Importance of Money in Midnight in the Garden of Good and Evil

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Importance of Money in Midnight in the Garden of Good and Evil

Inherited money is held in much higher esteem than earned money in Savannah, Georgia. This is a theme seen throughout Midnight in the Garden of Good and Evil, John Berendt's non-fictional account of life in Savannah. Characters such as Jim Williams, who worked for their money and brought themselves up the social ladder, are seen as being beneath those who inherited their money, such as Lee Adler. The old wealth tend to look down on anyone who wasn't born with their money. Their views of just about everything, including laws and punishments, differ depending on whether the person in question is of wealth due to blood or sweat.

While Savannah is a town full of rich
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He is as prejudiced towards the local elite as they are towards him. In his own words, "Blue bloods are so inbred and weak. All those generations of importance and grandeur to live up to. No wonder they lack ambition" (4).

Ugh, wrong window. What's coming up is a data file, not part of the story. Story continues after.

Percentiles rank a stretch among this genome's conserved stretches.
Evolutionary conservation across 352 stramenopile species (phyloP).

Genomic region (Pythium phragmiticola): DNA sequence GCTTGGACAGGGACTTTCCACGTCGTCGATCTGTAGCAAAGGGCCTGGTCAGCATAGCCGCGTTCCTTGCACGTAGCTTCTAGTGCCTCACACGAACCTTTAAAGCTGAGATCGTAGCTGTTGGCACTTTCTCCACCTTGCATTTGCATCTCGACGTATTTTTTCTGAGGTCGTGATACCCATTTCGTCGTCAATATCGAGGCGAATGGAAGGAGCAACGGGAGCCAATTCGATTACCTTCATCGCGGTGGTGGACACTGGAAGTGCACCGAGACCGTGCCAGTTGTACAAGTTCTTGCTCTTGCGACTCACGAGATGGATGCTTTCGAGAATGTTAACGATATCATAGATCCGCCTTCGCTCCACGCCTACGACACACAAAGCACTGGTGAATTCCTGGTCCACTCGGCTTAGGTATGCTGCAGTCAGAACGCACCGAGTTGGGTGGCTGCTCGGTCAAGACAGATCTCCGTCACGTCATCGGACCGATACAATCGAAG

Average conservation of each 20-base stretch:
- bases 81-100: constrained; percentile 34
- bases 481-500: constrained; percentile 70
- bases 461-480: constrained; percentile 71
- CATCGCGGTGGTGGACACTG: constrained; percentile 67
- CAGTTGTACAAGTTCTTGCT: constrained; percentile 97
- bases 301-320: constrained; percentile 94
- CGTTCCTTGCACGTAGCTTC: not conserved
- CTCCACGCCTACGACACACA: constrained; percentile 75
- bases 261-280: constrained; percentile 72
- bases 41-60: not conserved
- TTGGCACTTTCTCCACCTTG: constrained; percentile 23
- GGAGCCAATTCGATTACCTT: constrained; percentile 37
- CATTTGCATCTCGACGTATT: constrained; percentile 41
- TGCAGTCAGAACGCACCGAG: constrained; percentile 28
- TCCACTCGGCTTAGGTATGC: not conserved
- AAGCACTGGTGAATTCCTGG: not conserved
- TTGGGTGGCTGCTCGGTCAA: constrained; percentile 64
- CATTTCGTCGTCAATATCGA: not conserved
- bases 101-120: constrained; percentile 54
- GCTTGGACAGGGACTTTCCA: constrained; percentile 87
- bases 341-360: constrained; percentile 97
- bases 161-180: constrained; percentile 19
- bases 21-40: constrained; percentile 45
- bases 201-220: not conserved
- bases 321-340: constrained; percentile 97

On the other side of the spectrum is Lee Adler, who is, in essence, the arch-nemesis of Jim Williams. The two are more or less at war. Adler, like Williams, was deeply involved in the restoration of Savannah. Unlike Williams, though, Adler seemed to be doing so for attention, going from town to town making speeches about low income housing and other similar activities. The people of Savannah voiced this criticism of Adler quite frequently (behind Adler's back, of course). It would not do for someone to accuse someone with inherited money of such a deed. It just wouldn't be proper.

Lee Adler is the perfect example of how those with inherited money seem to think they can do whatever they like. "You'd think Lee restored Savannah single-handedly" (156). This sentiment describes Adler's apparent belief that he can take all the credit for work that was only partially done by him. According to Berendt, he seems to think that he can do as he pleases, since he has always been able to do so. He has never actually had to work for or worry about anything, and therefore he knows no boundaries between what is his right and what isn't. The real problem, however, is not the actions of Lee Adler. The real problem is that all of the others with

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